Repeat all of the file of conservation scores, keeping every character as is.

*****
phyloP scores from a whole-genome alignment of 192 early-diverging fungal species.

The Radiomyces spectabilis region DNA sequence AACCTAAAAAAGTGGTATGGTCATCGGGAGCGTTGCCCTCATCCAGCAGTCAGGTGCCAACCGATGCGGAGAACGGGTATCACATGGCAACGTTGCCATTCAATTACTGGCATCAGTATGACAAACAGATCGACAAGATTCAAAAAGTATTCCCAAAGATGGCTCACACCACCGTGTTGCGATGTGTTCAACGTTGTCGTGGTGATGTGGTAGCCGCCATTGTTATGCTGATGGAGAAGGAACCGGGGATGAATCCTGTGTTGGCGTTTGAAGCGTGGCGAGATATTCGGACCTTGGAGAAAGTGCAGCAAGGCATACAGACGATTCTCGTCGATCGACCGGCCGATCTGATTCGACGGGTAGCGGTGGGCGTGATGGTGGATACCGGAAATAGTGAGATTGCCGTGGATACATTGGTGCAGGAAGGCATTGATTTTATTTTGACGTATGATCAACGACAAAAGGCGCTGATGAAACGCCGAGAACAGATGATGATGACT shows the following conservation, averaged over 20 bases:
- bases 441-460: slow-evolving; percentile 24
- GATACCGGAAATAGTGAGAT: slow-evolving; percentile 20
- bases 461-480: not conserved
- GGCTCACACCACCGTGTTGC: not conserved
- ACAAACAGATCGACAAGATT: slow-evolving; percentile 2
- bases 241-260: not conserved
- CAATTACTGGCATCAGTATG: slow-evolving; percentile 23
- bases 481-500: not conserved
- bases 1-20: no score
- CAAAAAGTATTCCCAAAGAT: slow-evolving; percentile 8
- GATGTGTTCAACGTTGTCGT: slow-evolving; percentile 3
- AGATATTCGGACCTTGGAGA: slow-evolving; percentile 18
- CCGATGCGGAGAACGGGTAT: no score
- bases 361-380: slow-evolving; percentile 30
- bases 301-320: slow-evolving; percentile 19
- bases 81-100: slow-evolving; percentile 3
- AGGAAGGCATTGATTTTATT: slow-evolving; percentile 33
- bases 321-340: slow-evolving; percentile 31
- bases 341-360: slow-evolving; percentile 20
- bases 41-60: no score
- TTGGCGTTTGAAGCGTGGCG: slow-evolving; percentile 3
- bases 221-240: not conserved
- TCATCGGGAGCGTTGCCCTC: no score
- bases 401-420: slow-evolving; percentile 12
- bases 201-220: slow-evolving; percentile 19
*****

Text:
phyloP scores from a whole-genome alignment of 192 early-diverging fungal species.

The Radiomyces spectabilis region DNA sequence AACCTAAAAAAGTGGTATGGTCATCGGGAGCGTTGCCCTCATCCAGCAGTCAGGTGCCAACCGATGCGGAGAACGGGTATCACATGGCAACGTTGCCATTCAATTACTGGCATCAGTATGACAAACAGATCGACAAGATTCAAAAAGTATTCCCAAAGATGGCTCACACCACCGTGTTGCGATGTGTTCAACGTTGTCGTGGTGATGTGGTAGCCGCCATTGTTATGCTGATGGAGAAGGAACCGGGGATGAATCCTGTGTTGGCGTTTGAAGCGTGGCGAGATATTCGGACCTTGGAGAAAGTGCAGCAAGGCATACAGACGATTCTCGTCGATCGACCGGCCGATCTGATTCGACGGGTAGCGGTGGGCGTGATGGTGGATACCGGAAATAGTGAGATTGCCGTGGATACATTGGTGCAGGAAGGCATTGATTTTATTTTGACGTATGATCAACGACAAAAGGCGCTGATGAAACGCCGAGAACAGATGATGATGACT shows the following conservation, averaged over 20 bases:
- bases 441-460: slow-evolving; percentile 24
- GATACCGGAAATAGTGAGAT: slow-evolving; percentile 20
- bases 461-480: not conserved
- GGCTCACACCACCGTGTTGC: not conserved
- ACAAACAGATCGACAAGATT: slow-evolving; percentile 2
- bases 241-260: not conserved
- CAATTACTGGCATCAGTATG: slow-evolving; percentile 23
- bases 481-500: not conserved
- bases 1-20: no score
- CAAAAAGTATTCCCAAAGAT: slow-evolving; percentile 8
- GATGTGTTCAACGTTGTCGT: slow-evolving; percentile 3
- AGATATTCGGACCTTGGAGA: slow-evolving; percentile 18
- CCGATGCGGAGAACGGGTAT: no score
- bases 361-380: slow-evolving; percentile 30
- bases 301-320: slow-evolving; percentile 19
- bases 81-100: slow-evolving; percentile 3
- AGGAAGGCATTGATTTTATT: slow-evolving; percentile 33
- bases 321-340: slow-evolving; percentile 31
- bases 341-360: slow-evolving; percentile 20
- bases 41-60: no score
- TTGGCGTTTGAAGCGTGGCG: slow-evolving; percentile 3
- bases 221-240: not conserved
- TCATCGGGAGCGTTGCCCTC: no score
- bases 401-420: slow-evolving; percentile 12
- bases 201-220: slow-evolving; percentile 19